Project Summary

Passive seismic monitoring can be useful in CO2 geosequestration (storage) projects.

The objectives of the study are:

  1. Measure and predict the expected microseismic energy at the SW Hub site by making geomechanical lab measurements on cores taken from wells at the site.
  2. Measure and characterise the natural seismicity and signal/ noise conditions at the SW Hub site with a small field test array of passive seismic sensors in shallow boreholes.
  3. Simulate realistic 3D seismic wavefields using supercomputing algorithms, develop and test innovative 3D seismic wave-equation and VSP imaging methods to improve images of the subsurface with passive seismic array data.
  4. Develop methods to optimise the sensor array design, in order to maximise the ability to detect/ image microseismic events at the SW Hub and other CO2 geosequestration sites.

Computational studies include:

  • High-performance computational (HPC) modelling of 3D elastic passive seismic wavefield data, using a highly optimised, parallel algorithm on the Magnus cluster at the Pawsey Supercomputing Centre.
  • Microseismic events were successfully simulated within a reasonable computation time using 1,536 CPU cores in parallel. Hypothetical microseismic source events were simulated in 3D as if located along faults in the Wonnerup or Yalgorup members, with two types of common microseismic source mechanisms (extensional and double-couple shear).
  • Wave-equation based imaging of hypothetical microseismic events, using surface and borehole sensor arrays, including uncertainty analysis and velocity model analysis.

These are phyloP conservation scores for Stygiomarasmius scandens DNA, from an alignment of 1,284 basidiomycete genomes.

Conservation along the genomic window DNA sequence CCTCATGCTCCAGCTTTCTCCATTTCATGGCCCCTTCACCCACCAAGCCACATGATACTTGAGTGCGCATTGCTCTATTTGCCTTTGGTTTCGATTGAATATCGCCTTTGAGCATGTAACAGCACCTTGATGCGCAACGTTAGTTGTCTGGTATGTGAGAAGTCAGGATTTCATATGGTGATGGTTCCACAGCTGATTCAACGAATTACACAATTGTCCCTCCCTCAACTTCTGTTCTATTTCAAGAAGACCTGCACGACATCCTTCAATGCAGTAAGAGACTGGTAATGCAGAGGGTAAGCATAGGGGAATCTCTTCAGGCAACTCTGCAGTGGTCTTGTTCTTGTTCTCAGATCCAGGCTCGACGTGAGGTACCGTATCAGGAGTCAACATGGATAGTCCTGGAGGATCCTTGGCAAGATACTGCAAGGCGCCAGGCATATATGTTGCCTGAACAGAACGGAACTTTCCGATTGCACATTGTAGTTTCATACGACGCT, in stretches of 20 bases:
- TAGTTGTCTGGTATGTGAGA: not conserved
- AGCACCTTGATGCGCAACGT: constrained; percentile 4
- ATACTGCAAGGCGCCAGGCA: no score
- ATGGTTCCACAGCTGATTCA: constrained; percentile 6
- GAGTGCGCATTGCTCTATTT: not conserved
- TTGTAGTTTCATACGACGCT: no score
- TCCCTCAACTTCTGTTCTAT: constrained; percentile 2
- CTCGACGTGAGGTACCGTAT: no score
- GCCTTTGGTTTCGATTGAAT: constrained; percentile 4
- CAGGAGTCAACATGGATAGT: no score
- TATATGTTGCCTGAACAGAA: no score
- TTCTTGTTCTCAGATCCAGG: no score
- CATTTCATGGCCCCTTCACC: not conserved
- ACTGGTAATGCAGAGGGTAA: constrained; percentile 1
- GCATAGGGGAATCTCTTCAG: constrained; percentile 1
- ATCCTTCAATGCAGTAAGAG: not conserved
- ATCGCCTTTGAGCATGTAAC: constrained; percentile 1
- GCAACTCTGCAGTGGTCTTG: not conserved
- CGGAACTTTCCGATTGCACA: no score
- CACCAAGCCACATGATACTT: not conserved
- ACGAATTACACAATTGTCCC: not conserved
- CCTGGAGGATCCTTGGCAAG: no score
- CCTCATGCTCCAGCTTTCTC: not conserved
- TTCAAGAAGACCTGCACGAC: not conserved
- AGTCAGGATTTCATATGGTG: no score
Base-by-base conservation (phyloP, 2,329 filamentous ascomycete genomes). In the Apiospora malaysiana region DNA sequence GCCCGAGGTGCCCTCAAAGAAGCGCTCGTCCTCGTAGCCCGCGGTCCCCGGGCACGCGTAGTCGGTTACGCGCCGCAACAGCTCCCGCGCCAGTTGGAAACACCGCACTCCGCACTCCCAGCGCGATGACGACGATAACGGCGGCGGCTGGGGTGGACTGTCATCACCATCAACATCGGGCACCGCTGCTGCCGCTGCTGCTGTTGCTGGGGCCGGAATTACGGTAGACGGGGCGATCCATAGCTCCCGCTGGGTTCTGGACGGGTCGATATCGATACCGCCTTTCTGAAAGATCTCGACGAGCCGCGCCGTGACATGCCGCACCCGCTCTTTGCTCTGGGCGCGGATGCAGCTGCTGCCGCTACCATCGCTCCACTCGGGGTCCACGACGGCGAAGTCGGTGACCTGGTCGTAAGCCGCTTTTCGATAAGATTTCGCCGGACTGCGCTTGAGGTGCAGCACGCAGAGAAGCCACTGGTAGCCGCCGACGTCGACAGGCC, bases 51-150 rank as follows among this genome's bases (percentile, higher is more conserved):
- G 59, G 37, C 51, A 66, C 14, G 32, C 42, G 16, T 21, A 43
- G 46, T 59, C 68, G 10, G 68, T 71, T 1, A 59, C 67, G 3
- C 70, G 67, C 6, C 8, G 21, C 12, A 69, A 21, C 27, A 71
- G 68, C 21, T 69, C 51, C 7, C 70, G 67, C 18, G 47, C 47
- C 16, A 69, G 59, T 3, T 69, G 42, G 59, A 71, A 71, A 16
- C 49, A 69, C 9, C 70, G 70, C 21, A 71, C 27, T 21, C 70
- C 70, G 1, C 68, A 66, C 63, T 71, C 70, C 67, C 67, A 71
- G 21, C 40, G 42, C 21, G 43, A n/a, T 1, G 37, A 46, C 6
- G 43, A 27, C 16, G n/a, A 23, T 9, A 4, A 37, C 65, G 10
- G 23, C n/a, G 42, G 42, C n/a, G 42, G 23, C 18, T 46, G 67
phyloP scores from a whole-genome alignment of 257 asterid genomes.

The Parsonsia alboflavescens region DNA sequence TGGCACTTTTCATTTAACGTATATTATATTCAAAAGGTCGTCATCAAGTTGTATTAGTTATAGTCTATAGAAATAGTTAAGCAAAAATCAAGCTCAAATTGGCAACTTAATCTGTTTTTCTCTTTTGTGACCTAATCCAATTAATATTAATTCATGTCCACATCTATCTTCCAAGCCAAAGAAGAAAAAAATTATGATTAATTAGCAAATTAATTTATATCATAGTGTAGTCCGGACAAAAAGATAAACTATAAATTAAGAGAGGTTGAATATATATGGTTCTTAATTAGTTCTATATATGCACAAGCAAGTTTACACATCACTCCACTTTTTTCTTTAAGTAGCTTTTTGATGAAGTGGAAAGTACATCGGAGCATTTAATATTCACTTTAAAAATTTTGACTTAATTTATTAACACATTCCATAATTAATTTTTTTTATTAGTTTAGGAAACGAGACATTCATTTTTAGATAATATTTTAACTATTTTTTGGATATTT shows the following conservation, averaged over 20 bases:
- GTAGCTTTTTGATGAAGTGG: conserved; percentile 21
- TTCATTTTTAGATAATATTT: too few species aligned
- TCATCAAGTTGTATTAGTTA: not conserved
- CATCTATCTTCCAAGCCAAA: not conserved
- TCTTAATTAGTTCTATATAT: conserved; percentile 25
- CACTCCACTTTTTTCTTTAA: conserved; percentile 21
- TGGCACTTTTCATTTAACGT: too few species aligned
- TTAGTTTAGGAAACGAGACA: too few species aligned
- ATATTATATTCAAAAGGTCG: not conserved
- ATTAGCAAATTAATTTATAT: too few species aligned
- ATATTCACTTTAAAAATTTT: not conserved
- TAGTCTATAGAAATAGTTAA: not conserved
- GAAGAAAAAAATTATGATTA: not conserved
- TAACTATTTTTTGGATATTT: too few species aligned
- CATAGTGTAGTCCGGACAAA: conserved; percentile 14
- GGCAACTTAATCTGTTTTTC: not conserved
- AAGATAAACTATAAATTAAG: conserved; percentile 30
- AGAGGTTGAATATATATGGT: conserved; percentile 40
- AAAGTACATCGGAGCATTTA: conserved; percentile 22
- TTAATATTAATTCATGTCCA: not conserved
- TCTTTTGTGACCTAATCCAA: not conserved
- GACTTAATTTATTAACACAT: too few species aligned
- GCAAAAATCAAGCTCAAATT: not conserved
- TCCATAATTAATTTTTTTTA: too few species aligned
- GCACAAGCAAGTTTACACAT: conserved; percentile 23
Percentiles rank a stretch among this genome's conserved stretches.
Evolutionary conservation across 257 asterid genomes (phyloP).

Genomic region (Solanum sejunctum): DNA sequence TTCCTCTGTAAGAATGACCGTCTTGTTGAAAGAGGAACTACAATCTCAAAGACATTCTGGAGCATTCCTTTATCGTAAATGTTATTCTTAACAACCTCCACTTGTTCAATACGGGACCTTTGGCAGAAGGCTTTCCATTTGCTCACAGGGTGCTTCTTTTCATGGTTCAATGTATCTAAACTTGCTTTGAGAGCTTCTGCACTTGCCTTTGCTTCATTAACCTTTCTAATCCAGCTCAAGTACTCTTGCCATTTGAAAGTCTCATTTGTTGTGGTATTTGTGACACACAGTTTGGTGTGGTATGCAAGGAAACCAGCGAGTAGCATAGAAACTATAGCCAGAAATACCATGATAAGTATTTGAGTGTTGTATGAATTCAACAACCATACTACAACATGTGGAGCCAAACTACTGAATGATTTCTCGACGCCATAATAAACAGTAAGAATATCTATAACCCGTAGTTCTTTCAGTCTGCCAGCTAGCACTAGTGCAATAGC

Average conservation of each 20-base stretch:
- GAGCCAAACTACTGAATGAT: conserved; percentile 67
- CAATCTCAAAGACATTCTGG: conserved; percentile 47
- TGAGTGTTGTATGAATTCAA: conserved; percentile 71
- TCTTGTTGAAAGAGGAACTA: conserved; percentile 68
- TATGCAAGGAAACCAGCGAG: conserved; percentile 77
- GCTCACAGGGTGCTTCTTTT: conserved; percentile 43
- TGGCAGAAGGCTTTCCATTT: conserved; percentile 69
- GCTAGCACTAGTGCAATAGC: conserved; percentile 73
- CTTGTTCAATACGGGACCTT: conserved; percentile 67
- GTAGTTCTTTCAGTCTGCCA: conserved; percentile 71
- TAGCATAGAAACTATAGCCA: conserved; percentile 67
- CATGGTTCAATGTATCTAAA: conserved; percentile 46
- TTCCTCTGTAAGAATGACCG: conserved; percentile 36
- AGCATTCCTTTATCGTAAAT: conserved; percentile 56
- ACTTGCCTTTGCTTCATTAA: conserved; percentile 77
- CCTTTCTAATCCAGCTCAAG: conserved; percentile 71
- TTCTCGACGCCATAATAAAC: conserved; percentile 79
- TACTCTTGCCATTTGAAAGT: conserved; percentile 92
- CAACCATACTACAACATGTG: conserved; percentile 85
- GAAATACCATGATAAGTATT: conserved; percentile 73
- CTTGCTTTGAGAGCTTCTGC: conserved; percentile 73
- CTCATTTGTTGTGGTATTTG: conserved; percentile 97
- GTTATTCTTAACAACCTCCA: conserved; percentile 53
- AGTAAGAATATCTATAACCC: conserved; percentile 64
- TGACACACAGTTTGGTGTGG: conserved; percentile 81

Field operations include:

  • Successful deployment of a high-sensitivity broadband passive seismic array in a 50m shallow borehole array at the SW Hub site near the Harvey-4 well location.
  • Calibration of the passive array with surface check shots which shows that the array deployment is among the quietest in the world, and is sensitive enough to detect microseismic events of at least Magnitude -1 (M-1) at a distance of 2km (CO2 injection depths).
  • Analysis of 75 days of passive recordings for analysis of site-dependent signal/noise conditions and ambient seismic noise versus time and sensor depth.
  • Ongoing deployment of near-surface broadband (0.01-500Hz) earthquake seismic stations to detect local microseismic events M+1 or larger over the 200 project area and surrounding areas, which fills a gap in the national Geoscience Australia network coverage to detect events smaller than M+2.

Snapshots of the complex 3D seismic wavefield generated by a hypothetical micro-seismic source on the F10 fault (superimposed on the P-wave velocity model). First arrival direct P-waves, reflected P-waves off the F10 fault, and multiply-reflection P-waves from the surface and sand/shale layers, are identified.

Available Reports

Feasibility and Design for Passive Seismic Monitoring at the SW Hub CO2 Geosequestration Site

This project devloped innovative approaches to optimise site‑specific passive seismic array design, data analysis and imaging methods to apply for monitoring CO2 storage.

Project Name:
Feasibility and design of robust passive seismic monitoring arrays for CO2 geosequestration

Research Organisation:
The University of Western Australia

Completed, 2016

David Lumley, Andrew King, Roman Pevzner


Research Program: Carbon Transport + Storage
Demonstration: Southern Perth Basin
Research Focus: Containment, Passive Seismic, Remote Sensing, Induced Microseismicity

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